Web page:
Although I specifically mentioned casual sex, I believe my reasoning applies to heterosexuality in general. Why should women not be guarded about sex when it is risky for them?

          If sex was more rewarding and not so risky for women, then women might (probably) be more enthusiastic about it in both casual and committed relationships. If women were more enthusiastic, then men would enjoy more sex, true. However, mutuality necessitates treating women as people rather than as tools.

          More importantly, gender equality and respect for women might improve the quality of relationships and sex. When men have the power and control of resources, then women have to be dishonest and ambiguous to survive or get ahead. So by relinquishing power and treating women as people, it will become easier for men to develop authentic relationships with women.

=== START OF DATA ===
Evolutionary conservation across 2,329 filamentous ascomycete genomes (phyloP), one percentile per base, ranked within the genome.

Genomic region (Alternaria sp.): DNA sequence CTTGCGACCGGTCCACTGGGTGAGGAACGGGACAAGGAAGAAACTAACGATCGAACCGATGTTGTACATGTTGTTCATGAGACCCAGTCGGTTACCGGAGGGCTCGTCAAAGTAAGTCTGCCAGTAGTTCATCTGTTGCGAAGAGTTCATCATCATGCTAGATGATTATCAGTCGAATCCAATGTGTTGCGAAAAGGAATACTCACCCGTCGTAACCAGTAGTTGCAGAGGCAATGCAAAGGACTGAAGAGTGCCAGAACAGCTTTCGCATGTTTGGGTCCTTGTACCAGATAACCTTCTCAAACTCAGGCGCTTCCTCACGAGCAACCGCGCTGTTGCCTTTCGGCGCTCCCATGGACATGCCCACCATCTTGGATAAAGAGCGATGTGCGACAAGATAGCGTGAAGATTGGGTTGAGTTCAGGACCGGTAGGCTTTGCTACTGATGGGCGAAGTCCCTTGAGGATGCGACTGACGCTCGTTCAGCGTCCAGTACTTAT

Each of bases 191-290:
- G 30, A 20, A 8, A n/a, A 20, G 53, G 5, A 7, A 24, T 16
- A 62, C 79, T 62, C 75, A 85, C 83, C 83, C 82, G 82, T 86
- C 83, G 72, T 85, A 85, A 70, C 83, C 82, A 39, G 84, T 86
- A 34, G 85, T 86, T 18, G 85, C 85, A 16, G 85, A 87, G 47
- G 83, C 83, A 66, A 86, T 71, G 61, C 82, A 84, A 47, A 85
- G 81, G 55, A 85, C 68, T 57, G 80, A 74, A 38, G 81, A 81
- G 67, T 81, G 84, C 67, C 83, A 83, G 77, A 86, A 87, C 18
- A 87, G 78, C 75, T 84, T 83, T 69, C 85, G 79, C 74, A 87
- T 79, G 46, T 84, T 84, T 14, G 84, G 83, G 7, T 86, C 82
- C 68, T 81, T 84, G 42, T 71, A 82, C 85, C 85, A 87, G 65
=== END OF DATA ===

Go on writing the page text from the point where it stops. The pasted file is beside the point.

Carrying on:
• Me

            I’m sorry, I took you seriously. Won’t happen again.

    • sporenda

      So right, so rational–at first sight.
      But in fact men are not going to give up rape, violence etc to get better and/or more sexe from women, because it’s not heavenly sex many men are after, it’s domination and inferiorization of women thru sex.

  • Dan